808 F.2d 1471 (Fed. Cir. 1986), 86-877, Akzo N.V. v. United States Intern. Trade Com'n

Docket Nº:86-877.
Citation:808 F.2d 1471
Party Name:Cases 67,529, 1 U.S.P.Q.2d 1241, 5 Fed. Cir. (T) 52 AKZO N.V., Enka B.V., Aramide Maatschappij v.o.f. and Akzona Incorporated, Appellants, v. U.S. INTERNATIONAL TRADE COMMISSION, Appellee, E.I. duPont De Nemours and Co., Intervenor-Appellee.
Case Date:December 22, 1986
Court:United States Courts of Appeals, Court of Appeals for the Federal Circuit
 
FREE EXCERPT

Page 1471

808 F.2d 1471 (Fed. Cir. 1986)

Cases 67,529,

1 U.S.P.Q.2d 1241, 5 Fed. Cir. (T) 52

AKZO N.V., Enka B.V., Aramide Maatschappij v.o.f. and Akzona

Incorporated, Appellants,

v.

U.S. INTERNATIONAL TRADE COMMISSION, Appellee,

E.I. duPont De Nemours and Co., Intervenor-Appellee.

No. 86-877.

United States Court of Appeals, Federal Circuit

December 22, 1986

Page 1472

[Copyrighted Material Omitted]

Page 1473

[Copyrighted Material Omitted]

Page 1474

Denis McInerney, Cahill Gordon & Reindel, of New York City, argued for appellants. With him on the brief were David R. Hyde, Laurence T. Sorkin, George Wailand and P. Kevin Castel. C. Frederick Leydig, Leydig, Voit & Mayer, LTD., of Chicago, Ill., argued for appellants. With him on the brief were Charles S. Oslakovic, John Kilyk, Jr., and Norval B. Galloway. Also on the brief were Robert H. Falk, Hubbard, Thurman, Turner & Tucker, of Dallas, Tex., Tom M. Schaumberg and Cecilia H.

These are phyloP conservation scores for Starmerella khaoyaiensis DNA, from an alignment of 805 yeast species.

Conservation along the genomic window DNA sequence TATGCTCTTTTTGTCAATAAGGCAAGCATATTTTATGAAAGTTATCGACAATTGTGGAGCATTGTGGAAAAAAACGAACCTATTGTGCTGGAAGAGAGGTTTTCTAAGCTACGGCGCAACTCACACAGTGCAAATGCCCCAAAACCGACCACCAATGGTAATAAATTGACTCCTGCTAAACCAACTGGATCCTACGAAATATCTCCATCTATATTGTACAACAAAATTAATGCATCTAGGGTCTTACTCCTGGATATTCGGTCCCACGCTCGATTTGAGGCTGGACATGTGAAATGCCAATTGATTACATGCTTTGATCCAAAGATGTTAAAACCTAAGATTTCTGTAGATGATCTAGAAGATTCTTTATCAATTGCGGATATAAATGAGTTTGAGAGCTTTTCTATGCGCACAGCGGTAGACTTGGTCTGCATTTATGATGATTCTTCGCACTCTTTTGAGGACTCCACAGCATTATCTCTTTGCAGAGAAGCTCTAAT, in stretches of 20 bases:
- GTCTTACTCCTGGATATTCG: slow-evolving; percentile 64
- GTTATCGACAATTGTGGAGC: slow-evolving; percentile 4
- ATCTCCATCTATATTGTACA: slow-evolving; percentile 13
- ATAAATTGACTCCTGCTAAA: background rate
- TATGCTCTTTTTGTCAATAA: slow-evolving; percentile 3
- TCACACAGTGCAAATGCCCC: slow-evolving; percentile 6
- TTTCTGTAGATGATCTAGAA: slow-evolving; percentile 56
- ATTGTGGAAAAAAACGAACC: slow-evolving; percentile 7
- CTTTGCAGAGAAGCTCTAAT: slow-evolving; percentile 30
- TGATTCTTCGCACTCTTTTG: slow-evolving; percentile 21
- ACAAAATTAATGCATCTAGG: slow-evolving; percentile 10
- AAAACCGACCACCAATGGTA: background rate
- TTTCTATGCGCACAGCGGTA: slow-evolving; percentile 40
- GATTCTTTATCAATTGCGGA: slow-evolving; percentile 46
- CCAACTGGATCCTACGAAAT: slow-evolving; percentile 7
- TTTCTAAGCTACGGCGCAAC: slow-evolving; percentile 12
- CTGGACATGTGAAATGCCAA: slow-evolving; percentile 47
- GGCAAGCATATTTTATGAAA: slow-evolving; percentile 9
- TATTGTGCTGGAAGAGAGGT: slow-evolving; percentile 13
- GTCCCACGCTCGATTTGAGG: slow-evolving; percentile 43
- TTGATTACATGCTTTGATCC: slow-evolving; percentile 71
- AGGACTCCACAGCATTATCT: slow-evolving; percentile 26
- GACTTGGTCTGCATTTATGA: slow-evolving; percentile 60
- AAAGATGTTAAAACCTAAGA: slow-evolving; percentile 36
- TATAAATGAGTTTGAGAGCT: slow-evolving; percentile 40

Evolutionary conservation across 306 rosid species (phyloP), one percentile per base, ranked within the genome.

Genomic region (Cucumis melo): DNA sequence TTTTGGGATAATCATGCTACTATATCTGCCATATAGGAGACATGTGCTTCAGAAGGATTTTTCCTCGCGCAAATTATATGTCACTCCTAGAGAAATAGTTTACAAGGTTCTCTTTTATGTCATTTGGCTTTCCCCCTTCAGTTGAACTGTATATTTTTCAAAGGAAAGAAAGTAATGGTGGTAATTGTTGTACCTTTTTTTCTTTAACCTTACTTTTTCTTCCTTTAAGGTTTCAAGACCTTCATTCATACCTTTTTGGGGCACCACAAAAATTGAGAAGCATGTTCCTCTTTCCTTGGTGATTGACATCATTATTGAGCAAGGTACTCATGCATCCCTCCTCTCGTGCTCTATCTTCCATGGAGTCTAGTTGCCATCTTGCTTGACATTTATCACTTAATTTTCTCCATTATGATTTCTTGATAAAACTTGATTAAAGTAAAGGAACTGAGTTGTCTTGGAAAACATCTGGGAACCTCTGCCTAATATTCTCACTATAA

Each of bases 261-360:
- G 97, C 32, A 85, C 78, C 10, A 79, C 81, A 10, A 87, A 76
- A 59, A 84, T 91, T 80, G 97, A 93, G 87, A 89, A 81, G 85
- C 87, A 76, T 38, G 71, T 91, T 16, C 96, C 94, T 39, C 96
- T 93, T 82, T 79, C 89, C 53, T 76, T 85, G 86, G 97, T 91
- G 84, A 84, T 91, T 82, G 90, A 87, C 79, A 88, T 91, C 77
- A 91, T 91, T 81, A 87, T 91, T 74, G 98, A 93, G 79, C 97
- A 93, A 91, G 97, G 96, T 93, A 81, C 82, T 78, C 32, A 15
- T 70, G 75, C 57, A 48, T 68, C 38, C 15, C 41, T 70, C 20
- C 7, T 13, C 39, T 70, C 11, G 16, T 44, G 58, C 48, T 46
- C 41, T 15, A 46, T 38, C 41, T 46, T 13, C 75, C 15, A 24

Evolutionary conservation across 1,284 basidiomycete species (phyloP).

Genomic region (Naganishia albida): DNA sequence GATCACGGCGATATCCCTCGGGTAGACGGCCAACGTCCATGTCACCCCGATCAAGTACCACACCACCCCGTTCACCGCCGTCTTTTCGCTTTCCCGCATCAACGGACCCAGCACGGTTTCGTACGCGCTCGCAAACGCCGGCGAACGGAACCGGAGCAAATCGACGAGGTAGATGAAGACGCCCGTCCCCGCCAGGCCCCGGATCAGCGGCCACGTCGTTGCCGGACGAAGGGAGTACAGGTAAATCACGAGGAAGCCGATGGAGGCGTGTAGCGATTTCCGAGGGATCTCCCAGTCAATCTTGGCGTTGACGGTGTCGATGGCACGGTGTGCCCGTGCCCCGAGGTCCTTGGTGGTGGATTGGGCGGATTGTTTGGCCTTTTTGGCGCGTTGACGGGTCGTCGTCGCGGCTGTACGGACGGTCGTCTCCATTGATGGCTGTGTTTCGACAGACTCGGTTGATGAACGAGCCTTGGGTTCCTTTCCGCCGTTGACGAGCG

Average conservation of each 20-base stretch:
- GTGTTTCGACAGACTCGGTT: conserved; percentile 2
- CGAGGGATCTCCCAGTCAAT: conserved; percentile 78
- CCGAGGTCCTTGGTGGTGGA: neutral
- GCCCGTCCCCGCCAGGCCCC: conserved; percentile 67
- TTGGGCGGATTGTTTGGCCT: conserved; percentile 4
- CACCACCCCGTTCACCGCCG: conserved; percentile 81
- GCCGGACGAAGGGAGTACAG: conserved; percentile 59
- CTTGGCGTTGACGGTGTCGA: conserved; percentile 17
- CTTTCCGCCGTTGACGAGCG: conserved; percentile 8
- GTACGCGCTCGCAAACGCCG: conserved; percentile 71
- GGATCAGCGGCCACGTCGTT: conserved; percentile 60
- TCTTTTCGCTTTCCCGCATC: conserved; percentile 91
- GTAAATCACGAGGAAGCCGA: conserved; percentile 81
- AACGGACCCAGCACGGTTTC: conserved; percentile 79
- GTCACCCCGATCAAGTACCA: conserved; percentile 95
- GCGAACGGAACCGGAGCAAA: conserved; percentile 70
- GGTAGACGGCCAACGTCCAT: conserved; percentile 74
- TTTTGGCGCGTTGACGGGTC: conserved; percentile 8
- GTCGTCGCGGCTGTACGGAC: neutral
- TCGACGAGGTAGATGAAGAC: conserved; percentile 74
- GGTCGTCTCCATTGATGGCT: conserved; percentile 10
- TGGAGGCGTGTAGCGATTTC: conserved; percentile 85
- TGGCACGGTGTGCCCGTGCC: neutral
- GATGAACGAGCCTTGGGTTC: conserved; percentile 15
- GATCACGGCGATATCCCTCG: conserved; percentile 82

Page 1475

Gonzalez, Plaia & Schaumberg, Chartered, of Washington, D.C.

Catherine Field, Office of the Gen. Counsel, U.S. Intern. Trade Com'n, of Washington, D.C., argued for appellee. With her on the brief was Michael P. Mabile, Asst. Gen. Counsel.

Daniel M. Gribbon, Covington & Burling, of Washington, D.C., argued for intervenor-appellee. With him on the brief were Harris Weinstein, James R. Atwood, Eugene D. Gulland, Dwight C. Smith, III and Stephen H. Marcus. Joseph M. Fitzpatrick, Fitzpatrick, Cella, Harper & Scinto, of New York City, argued for intervenor-appellee. With him on the brief were John A. O'Brien, Henry J. Renk, Charles P. Baker, Laura A. Bauer and Bruce C. Haas.